Jhelum is an ancient city with a number of historical sites which getting out of the site because of they have been neglected over the time and often left abandoned. The "Bhai Karam Singh Gurdawara" is one of those sites.
The sacred site of Gurdwara Bhai Karam Singh is showing its splendour in the Bagh Muhalla, Jhleum on the river bank of River Jhelum. No exact date is mentioned when this Gurdawara was built, but the sign plates shows that it dates back to early 1920s. Earlier, It had only small piece of land; but gradually, with the mutual contributions of various people like Raies e Azam Lahore bawa Dinga Singh, Bhai Karam Singh Ahluwalia, an outstanding two floor Gurdawara was built. The most prominent name among all the contributors was Bhai Karam Singh Ahluwalia; that’s the reason it’s being associated with his name. According to the historian’s the expansions of Gurdawara took it 6 years from 1938 to 1944.
Outside view of Gurdawara Bahi Karam Singh, Jhelum
Front door of the yellow colored building opens in North-West side; in a less crowded street of Bagh Muhalla. Unlike other Sikh Gurdawaras this exterior of this building does not have any minaret or arches. Entering the beautifully carved wooden front door you have rooms on your both sides.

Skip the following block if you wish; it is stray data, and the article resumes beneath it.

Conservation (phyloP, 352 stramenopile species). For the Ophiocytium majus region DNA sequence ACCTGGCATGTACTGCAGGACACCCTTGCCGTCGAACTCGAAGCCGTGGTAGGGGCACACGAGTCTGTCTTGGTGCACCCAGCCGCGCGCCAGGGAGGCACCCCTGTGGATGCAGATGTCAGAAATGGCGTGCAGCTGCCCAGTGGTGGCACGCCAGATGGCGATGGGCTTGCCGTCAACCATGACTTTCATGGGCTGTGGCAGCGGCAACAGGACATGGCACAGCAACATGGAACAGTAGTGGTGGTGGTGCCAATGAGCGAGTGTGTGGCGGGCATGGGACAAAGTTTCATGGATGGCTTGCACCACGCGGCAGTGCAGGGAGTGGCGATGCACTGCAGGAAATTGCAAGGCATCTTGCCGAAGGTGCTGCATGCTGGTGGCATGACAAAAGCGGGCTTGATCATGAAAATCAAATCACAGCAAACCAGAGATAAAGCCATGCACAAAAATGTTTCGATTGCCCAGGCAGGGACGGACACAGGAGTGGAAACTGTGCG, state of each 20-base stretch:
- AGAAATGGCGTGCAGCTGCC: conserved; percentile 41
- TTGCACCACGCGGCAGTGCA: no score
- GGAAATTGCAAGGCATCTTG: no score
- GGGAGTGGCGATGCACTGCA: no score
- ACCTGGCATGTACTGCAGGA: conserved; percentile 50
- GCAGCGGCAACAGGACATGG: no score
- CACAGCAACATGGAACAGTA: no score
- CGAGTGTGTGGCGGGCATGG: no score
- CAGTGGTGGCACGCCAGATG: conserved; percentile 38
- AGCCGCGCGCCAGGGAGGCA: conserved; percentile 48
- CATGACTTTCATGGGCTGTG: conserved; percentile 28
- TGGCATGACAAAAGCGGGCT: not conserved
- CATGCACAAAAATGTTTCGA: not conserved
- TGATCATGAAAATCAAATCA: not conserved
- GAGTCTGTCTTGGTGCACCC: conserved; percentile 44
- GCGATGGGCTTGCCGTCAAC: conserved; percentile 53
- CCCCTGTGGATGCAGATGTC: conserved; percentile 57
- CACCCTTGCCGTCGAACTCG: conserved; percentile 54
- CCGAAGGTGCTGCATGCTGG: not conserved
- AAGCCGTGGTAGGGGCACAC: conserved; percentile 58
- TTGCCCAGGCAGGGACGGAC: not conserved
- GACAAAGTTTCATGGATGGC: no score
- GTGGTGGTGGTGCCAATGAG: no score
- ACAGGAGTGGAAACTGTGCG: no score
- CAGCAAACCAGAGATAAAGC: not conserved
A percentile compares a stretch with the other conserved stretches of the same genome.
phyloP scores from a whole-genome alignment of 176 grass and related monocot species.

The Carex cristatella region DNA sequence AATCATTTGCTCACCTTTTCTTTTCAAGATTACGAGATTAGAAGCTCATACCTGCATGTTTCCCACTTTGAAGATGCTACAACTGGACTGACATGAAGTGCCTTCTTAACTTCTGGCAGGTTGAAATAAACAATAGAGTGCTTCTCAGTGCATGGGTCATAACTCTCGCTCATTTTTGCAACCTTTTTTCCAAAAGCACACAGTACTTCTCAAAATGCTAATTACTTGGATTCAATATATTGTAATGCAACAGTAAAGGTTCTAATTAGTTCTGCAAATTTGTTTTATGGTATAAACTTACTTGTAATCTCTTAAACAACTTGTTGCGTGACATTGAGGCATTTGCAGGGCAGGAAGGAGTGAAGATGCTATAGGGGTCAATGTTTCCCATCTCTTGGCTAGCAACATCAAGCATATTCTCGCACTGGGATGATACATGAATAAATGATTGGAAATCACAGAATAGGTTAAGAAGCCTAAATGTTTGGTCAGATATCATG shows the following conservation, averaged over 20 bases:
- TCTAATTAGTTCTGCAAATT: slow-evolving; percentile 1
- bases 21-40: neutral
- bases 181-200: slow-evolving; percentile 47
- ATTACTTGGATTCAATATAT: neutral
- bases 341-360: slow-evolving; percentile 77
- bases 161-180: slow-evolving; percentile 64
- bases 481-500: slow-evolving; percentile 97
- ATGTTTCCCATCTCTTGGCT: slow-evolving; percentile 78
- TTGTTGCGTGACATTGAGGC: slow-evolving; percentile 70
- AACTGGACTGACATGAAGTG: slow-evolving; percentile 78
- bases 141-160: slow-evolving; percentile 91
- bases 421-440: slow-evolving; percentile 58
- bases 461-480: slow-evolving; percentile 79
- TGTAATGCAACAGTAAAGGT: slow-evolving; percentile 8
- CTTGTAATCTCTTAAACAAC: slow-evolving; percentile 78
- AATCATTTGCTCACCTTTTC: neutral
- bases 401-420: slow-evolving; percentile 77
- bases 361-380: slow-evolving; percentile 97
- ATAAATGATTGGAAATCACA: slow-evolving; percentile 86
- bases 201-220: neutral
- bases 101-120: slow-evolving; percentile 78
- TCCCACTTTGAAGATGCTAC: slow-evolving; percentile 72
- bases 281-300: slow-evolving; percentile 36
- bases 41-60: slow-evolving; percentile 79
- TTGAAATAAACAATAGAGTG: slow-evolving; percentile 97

Front entrance door of Gurdawara
Gurdawara has a big hall in its middle with a remainder of the foundation, which was possibly used to install holy Guru Garnath Sahib. Contradicting with this; some people have other opinions saying that it’s a remainder of the foundation of Palki and Guru Garnath Sahib was placed over it. There is a text written over it in "Gurmukhi" language. Text starts with the word, "Ik Onkar" which means God is one.
Place to install holy Guru Garnath Sahib in the main hall. "Ik Onkar.Is thare di sewa Shrimati Gurdai ne apne swargwasi shri pati Sardar Hari Singh Khandpur Ji di yaad vich krai. Katak Pooranmashi 1985(1928)"
Main hall is decorated with black and white tiles. Woodwork on the terrace first floor is eye catching; crafted to preserve very minor details. This beautiful terrace surrounds the main hall from three sides and it is still in good condition without being taken care of.
Main hall of the Gurdawara
The hall has three cupboards on North-East side with the holy Gurmukhi scripts (common script used for writing the Punjabi language) written over it. An old wooden cupboard is placed on the South-West side with very detailed wood architecture also having craved scripts craved. A masterpiece like this, which should have been preserved in our cultural heritage, is in daily use of CIA department Jhelum.